Demand for warehouse space in Samara, as in many other regions, was whipped up by the expansion of national and international retail chains. “Among the tenants of the logistic terminal are such companies as RLS Real Estate, Roznitsio, Light Power, Auchan et al,” reports the press service of Victor & Co. “Many of them see the warehouse complex as a distribution center for the entire trans-Volga region.”
In the opinion of Victor & Co. demand for Class A warehouse space will further swell with time by 20-25% per annum, on average. That the warehouse sector is underdeveloped in regions can be explained by the fact that the Moscow region retains a dominating role of national business center, opine the company’s experts. Only when the Moscow region market became saturated did developers turn their eyes to regions. “But while many developers are serious about regional expansion, investments in up-to-date infrastructure are not high on their priority list,” say Victor & Co.’s experts. “On the whole, every region has its own specificity, and the difficulties of regional development are often overstated.”
The 130,000-sqm project, sitting at the intersection of M5 and M32 routes of national import, is owned and developed by Victor & Co. The complex has two exits to Moscow and Rakitovskoe highways. Development is split into phases. The first 32,000-sqm phase has already been completed and both warehouse and office space has been let out. The second 50,000-sqm phase is slated for delivery in the third quarter 2007.
The complex is equipped with automatic fire alarm and fire-fighting systems and the entire territory is under control of intruder alarm and video surveillance systems. The ceiling height is at least 12.5 meters. The concrete floor with dust-repellent coating can take the load of at least 6 tons per sqm. The storage facilities are fitted out with automatic dock shelters having cargo-handling dock levelers (at least 1 per 1,000 sqm). The surface parking area is 5.5 ha. A branch railway line runs 3 km from the complex. Bezymyanka airport, handling the freight flows of national and international airlines, is also situated in this district.
As for the rental rates, they are at the level of $130 per sqm per year. The rent of office and mezzanine premises is a matter of special agreement. The developer practices long-term contracts for five and more years.

Yekaterinburg: Eurasia Logistic
Logistics Park Pyshma, potentially the largest in the Urals region, is still under construction. Yet we decided to describe it for one simple reason: according to the developer, this is the first large-scale regional project, whose first phase will soon be delivered to the market.
Several years ago Eurasia Logistic announced the development of large-scale logistics parks in biggest Russian regions. Over five years from 2006 through 2010 the developer plans to build 16 logistic complexes, whose gross floor area will reportedly exceed 5 million sqm and investments will top $3 billion.
Construction of the 85,800-sqm first phase is now close to completion. According to Aleksei Grishko, commercial director of Eurasia Logistic, the first phase is scheduled for delivery already in August this year. Concurrently, construction on the 109,000-sqm second phase to be delivered till the year’s end is under way. Therefore Eurasia Logistic plans to commission roughly 200,000 sqm of Class A warehouse space in Yekaterinburg already this year.
The Sverdlovsk region possesses high consumer potential. Yekaterinburg is one of the largest Ural cities with constantly rising living standards. Accordingly, the demand for high-end storage facilities did not keep waiting for long. “In addition, Yekaterinburg is one of Russia’s key distribution hubs, which certainly encourages the creation of cutting-edge infrastructure,” adds Mr. Grishko. As estimated by Eurasia Logistic analysts, pent-up demand for Class A storage facilities in Yekaterinburg over the next four years ranges from 600,000 to 700,000 sqm. For all that, the phased strategy of warehouse space delivery allows the developer not to run ahead of demand.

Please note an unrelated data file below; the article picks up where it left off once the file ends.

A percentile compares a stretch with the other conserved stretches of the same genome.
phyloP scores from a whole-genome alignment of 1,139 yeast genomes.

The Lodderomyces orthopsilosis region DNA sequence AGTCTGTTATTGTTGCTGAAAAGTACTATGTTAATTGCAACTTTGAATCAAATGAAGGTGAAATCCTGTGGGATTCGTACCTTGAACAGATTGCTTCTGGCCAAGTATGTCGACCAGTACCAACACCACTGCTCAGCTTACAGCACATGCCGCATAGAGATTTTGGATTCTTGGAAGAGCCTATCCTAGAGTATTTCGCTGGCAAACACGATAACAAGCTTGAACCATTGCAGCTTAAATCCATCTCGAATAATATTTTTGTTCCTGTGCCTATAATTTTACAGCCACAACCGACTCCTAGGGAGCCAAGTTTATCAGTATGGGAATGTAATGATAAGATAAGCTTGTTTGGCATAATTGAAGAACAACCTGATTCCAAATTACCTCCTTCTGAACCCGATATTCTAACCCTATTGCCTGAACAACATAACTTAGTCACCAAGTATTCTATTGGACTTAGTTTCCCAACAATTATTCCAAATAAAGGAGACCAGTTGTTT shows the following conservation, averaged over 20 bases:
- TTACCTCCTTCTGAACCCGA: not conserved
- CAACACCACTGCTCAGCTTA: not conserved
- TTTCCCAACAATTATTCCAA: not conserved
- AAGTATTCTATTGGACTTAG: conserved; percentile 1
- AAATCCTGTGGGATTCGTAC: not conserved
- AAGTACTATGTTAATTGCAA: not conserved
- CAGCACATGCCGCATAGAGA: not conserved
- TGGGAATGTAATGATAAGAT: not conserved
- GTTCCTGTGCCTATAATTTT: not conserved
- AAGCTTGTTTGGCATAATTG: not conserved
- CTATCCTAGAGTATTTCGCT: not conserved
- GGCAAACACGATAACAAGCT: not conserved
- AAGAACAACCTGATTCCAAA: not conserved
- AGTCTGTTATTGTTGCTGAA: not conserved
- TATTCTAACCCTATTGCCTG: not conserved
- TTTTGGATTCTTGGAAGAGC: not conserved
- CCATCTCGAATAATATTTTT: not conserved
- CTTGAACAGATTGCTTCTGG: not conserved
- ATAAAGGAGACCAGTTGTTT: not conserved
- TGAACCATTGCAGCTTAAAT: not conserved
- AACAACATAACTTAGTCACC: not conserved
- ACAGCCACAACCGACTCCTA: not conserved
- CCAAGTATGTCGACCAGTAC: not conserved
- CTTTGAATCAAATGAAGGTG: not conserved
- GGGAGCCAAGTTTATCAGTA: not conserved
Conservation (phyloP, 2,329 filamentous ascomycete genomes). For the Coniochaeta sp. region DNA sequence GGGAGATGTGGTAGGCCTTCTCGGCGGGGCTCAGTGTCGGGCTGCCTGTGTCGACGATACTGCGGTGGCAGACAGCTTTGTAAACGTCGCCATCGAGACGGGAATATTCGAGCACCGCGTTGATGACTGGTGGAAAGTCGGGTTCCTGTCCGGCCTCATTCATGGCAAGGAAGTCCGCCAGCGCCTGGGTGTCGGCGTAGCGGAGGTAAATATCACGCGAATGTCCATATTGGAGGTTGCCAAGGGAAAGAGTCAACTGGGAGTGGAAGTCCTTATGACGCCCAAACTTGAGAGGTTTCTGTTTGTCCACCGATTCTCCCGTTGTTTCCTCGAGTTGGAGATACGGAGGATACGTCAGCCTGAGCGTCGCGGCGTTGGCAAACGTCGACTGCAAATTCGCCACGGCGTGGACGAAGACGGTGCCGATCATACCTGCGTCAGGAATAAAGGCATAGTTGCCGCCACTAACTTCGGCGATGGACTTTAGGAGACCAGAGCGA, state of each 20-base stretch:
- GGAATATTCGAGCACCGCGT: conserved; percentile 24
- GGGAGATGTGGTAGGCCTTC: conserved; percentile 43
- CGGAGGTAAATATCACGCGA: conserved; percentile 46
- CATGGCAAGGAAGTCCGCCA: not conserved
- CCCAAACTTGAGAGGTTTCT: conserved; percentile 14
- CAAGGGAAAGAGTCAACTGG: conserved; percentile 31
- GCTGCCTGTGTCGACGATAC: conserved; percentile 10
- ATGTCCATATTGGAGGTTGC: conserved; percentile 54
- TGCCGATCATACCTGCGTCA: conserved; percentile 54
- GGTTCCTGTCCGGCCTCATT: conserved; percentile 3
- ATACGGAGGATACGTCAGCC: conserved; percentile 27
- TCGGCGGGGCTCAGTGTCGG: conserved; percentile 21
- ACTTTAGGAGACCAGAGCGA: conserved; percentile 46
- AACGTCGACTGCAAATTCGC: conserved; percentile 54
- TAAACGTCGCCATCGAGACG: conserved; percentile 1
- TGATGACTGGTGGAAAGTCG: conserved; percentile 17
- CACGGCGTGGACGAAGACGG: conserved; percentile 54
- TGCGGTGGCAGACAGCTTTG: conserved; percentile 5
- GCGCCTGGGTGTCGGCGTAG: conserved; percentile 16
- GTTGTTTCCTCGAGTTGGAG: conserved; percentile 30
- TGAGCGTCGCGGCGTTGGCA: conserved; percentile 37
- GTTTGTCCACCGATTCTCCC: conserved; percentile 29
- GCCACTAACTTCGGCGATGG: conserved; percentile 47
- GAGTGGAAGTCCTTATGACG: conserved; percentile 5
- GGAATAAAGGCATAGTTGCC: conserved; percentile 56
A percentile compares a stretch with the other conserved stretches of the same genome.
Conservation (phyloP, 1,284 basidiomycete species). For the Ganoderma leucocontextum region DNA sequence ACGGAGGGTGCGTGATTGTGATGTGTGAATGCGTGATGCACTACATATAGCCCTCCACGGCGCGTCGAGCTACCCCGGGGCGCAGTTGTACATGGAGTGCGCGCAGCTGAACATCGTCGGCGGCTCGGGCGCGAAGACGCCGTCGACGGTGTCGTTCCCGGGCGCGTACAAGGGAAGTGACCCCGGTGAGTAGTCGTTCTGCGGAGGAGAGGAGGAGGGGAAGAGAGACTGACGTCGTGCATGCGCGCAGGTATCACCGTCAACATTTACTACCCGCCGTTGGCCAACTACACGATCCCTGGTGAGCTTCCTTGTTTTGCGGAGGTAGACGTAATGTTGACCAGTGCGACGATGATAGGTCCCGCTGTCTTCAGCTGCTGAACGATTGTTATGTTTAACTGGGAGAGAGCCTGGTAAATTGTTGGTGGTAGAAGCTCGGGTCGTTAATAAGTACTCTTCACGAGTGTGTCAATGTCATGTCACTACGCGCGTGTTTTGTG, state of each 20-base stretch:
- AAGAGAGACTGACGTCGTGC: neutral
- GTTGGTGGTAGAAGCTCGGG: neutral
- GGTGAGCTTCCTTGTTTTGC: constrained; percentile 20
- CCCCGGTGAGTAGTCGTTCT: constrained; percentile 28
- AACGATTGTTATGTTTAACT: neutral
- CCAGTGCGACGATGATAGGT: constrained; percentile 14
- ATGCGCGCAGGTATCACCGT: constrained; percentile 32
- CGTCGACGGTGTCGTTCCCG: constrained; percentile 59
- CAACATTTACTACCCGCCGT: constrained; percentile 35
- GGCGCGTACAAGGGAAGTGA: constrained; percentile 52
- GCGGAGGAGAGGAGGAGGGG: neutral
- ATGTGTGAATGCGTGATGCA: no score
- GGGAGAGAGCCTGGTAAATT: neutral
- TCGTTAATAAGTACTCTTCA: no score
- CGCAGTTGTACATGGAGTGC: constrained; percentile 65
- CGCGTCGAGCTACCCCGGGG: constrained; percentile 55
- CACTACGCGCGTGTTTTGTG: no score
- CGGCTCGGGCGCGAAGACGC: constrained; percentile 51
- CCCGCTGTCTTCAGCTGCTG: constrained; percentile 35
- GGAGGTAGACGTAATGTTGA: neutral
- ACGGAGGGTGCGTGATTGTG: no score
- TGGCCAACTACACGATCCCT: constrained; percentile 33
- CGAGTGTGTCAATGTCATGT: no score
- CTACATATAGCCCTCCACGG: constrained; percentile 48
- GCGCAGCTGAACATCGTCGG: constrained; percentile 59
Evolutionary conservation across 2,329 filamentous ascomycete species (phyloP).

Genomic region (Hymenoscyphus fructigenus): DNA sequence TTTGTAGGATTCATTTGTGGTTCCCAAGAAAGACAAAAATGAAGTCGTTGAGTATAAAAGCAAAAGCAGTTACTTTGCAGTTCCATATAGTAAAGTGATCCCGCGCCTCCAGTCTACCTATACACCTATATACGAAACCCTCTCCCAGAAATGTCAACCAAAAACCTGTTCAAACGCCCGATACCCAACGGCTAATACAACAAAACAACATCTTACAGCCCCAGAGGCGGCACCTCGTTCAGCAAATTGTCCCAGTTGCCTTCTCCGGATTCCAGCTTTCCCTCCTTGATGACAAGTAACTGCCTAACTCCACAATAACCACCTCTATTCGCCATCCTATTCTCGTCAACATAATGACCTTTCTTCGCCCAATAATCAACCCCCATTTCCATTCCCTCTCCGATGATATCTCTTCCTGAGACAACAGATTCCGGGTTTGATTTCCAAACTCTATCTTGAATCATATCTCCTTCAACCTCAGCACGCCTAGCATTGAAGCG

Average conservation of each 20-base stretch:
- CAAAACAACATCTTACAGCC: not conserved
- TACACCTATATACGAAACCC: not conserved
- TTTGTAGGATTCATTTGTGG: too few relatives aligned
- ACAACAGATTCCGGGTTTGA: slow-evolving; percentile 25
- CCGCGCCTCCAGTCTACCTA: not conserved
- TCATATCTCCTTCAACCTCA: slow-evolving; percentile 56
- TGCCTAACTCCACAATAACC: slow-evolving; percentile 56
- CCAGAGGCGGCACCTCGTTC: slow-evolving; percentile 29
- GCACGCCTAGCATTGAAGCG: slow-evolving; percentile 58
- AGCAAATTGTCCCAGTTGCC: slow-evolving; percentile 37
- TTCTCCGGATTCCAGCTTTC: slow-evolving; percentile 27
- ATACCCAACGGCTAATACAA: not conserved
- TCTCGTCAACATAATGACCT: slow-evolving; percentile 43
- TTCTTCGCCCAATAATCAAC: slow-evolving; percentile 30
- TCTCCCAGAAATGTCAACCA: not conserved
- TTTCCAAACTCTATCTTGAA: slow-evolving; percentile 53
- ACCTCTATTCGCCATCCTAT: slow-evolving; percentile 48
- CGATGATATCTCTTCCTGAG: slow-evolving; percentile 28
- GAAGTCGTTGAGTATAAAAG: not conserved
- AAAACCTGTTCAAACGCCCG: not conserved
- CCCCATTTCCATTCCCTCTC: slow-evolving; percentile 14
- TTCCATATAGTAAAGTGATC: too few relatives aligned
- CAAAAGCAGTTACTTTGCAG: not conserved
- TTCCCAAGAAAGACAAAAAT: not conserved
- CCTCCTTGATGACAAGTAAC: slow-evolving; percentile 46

Logistics Park Pyshma lies 2 km past the Yekaterinburg Outer Ring Road (EKAD). Construction works commenced in October 2006 and the entire space is slated for delivery in 2008. The total area of the land lot is 50.3 ha.
While the second phase must be turned over for operation in December 2007, the third 84,000-sqm phase will reportedly be completed in August 2008. Logistics Park Pyshma will be a standard chain project by Eurasia Logistic. This speculative project addresses the needs of Russian and multinational logistic operators and has unified technical parameters. According to the project authors, they’ve already signed pre-lease agreements for 85% of warehouse space in the two phases. The names of future tenants are not disclosed.
The size of maneuvering ground for heavy-duty trucks and haulers is 32-40 meters (a standard size for Class A Russian warehouse projects, though in the West the length may reach 50 meters); there is 1 parking lot per 1 dock for heavy haulers and two lots per dock for passenger cars. Spur rail tracks with cargo-handling platforms, adjoining the main units, became a compulsory feature at all chain projects implemented by Eurasia Logistic. “Railway communication is an important claim laid by largest logistic operators on storage facilities,” illumines Mr. Grishko. “Therefore we included 4 spur tracks in the master plan of Pyshma Logistics Park.”
The logistics park is also equipped with an automated warehousing, stock-taking and monitoring system, a temperature test system, maintaining optimal working conditions for personnel and cargo storing, and sprinkler-type fire-fighting systems.
The working height of the logistics park’s ceilings is 12 m, the column grid is 12 x 24 m; the admissible floor load is at least 6 tons/sqm while the wall-to-wall length is at least 100 meters. One dock shelter per 1,000 sqm is provided; all dock shelters are rigged out with dock levelers and thermal shielding; also designed are spaces for vacant pallets.
The following companies were involved in the project in addition to the developer: Eurostroy as prime contractor, Olson Project Management as a project oversight agency and Form as a master planner.
Pyshma’s rental rates differ depending on the terms of lease, and are close to those at Moscow warehouses. The investment in construction works will near $160 million. The underdeveloped land market was mentioned by Mr. Grishko as one of the main regional development problems: “There’s no civilized land market in regions: most lands have not been formalized for industrial usage or provided with essential engineering lines. The regions are unprepared for the coming of large developers, laying high claims on the legal transparency pf land deals. The entry to the regional market is hampered by long searches for land properties free from considerable real burdens, meeting all necessary standards, and by a long legal verification of all available documents,” concludes Aleksei Grishko.